02 Juli 2010
Alenia-Aermacchi's M-346 (photo : Flight Global)
SEOUL - Singapore's government has selected Italy's Alenia Aermacchi, maker of the M-346 aircraft, as the preferred bidder in its trainer jet contest, industry sources here said July 1.
As a result, South Korea's T-50 Golden Eagle aircraft suffered a second defeat, following a loss last year in a trainer jet competition in the United Arab Emirates (UAE).
The UAE selected the M-346 over the T-50, jointly built by Korea Aerospace Industries (KAI) and Lockheed Martin of the United States, as the preferred bidder for a $1.3 billion deal to acquire 48 trainer jets. The Italian company has failed to finalize an agreement with the UAE, reportedly over a side deal concerning the joint development of UAVs.
"I've been told that the T-50 suffered another defeat apparently, as the M-346 has been picked up as the preferred bidder for the trainer jet contest in Singapore," an industry source said, asking not to be named. "The Singapore government has yet to make public the result of its decision on the successful bidder, and is expected to announce it soon."
Neither KAI nor South Korea's Defense Acquisition Program Administration (DAPA), responsible for T-50 overseas sales, confirmed the information.
"I understand the announcement on the final bidder will be made as early as in mid-July, or it could be delayed to September or October," a DAPA spokesman said. "But I don't know what decision the Singapore government has made."
KAI officials were not available for comment, while an Aermacchi spokesman said he had no information to provide on the matter.
Once confirmed, however, the defeat in the Singapore competition will likely deal a serious blow to KAI's potential trainer jet tenders in other nations, such as Poland, the United States and Iraq, observers here say.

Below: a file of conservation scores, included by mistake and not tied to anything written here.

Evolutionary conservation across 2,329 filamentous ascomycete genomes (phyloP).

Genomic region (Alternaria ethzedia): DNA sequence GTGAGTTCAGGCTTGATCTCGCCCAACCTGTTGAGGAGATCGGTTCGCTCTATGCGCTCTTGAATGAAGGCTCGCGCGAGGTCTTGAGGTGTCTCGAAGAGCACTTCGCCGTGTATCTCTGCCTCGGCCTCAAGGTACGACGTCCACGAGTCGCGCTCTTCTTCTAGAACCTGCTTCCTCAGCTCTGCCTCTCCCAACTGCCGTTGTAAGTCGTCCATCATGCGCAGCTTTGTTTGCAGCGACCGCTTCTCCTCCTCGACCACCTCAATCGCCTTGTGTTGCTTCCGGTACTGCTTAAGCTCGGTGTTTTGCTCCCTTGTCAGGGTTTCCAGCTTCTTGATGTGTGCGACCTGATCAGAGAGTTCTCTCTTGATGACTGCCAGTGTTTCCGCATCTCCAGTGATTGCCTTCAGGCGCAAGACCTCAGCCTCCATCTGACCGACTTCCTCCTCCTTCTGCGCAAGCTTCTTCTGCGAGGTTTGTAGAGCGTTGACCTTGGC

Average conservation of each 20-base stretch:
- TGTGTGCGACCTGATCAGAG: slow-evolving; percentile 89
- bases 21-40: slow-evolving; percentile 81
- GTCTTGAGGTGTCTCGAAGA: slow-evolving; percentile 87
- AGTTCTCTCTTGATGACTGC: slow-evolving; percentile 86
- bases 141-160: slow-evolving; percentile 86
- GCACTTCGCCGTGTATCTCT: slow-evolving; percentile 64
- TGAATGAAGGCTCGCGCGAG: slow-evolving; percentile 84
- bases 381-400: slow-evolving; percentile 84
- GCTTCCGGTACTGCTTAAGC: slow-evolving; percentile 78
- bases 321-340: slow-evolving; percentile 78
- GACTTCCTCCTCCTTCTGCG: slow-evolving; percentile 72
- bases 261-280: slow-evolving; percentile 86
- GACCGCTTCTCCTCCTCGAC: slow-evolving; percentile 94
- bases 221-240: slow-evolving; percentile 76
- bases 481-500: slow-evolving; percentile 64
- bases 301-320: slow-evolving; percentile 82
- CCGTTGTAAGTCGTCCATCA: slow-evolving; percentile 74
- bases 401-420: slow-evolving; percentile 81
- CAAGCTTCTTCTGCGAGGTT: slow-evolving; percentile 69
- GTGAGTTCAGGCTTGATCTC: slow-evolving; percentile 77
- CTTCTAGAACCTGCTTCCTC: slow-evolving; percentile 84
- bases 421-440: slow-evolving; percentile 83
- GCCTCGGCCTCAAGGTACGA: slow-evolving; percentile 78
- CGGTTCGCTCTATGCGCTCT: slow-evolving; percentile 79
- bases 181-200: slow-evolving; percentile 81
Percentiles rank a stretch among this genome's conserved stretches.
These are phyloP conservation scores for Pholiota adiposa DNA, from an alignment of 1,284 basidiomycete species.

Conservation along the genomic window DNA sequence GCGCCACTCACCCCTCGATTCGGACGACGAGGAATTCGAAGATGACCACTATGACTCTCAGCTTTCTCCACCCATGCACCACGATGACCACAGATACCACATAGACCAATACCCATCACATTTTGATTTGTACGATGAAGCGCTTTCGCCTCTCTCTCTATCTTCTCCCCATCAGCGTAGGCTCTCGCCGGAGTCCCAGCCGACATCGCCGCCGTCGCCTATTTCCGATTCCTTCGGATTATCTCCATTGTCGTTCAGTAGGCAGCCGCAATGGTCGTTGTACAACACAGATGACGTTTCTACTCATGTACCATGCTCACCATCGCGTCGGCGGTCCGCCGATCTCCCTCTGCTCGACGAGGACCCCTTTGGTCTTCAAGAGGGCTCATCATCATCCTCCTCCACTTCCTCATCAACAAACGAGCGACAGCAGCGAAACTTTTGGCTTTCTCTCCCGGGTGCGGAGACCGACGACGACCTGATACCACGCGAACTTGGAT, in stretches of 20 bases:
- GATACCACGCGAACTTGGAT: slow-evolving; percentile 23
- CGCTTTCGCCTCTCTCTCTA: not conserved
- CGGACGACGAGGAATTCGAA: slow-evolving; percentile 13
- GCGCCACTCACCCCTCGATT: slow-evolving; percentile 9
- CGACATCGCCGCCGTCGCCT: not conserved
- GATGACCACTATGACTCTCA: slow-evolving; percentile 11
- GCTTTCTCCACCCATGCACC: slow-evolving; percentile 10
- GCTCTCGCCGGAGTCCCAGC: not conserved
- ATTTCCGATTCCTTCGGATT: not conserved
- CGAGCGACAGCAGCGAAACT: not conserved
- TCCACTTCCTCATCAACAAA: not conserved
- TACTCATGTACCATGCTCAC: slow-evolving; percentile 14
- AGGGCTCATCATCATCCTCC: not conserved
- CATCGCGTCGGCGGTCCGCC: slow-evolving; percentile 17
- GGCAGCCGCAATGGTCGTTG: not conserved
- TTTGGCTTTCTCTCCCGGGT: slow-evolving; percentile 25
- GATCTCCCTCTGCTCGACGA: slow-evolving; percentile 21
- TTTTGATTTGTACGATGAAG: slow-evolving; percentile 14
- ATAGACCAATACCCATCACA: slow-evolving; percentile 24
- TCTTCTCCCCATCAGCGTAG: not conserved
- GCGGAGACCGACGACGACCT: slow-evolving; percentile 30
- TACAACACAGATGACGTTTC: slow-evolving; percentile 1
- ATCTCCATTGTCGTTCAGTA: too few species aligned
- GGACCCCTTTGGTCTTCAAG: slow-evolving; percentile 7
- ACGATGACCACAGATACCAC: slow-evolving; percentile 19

KAI also hoped to reopen talks with the UAE over the sale of T-50s by capitalizing on the Gulf state's stalled talks with Aermacchi, and on a landmark $20 billion deal with South Korea involving nuclear reactors.
Moves to privatize KAI also likely will gain strength. The administration of South Korean President Lee Myung-bak began an effort last year to privatize state assets, including its stake in KAI.
The state-owned Korea Development Bank (KDB) announced in April 2009 that it would sell its 30.5 percent stake in KAI, which has three other major local shareholders - Samsung Techwin, Doosan Infracore and Hyundai Motors, each with a 20.54 percent stake.
But KDB temporarily withdrew from its decision in the face of opposition from KAI's labor union, which argued that the privatization effort could hurt overseas sales of the T-50.
Currently, the Korea Finance Corp. (KoFC), which was spun off from KDB, holds the government's stake in KAI.
Earlier this year, a KoFC official said, "If KAI fails to sell the T-50 to Singapore, discussions of the KAI privatization would certainly be resurfaced. Our position will be re-established after that."
The T-50 and M-346 are considered to be among the best advanced trainer jets on the global market. Although they have been purchased by their respective home customers, the air forces of Italy and South Korea, the UAE contest was their first duel in an international market, with the M-346 appearing to claim victory.
The difference between the UAE and Singapore evaluations is that Singapore will contract for a total training system, including simulators and classroom trainers. The UAE is choosing an aircraft and will then hold a separate competition for a training system provider.
Aermacchi teamed up with Singapore defense company ST Aero to compete with the KAI-Lockheed team in Singapore. The ground-based training system to support the M-346 would be provided by Boeing's training systems division, which is a third partner on the ST Aero-Aermacchi team.
Both KAI and Aermacchi are seeking to pitch their trainer jets to the U.S. Air Force to replace its aging T-38 trainers. The Italian company, part of the Finmeccanica industrial group, also has teamed with EADS to propose the M-346 for a long-planned pan-European project known as the Advanced European Jet Pilot Training program.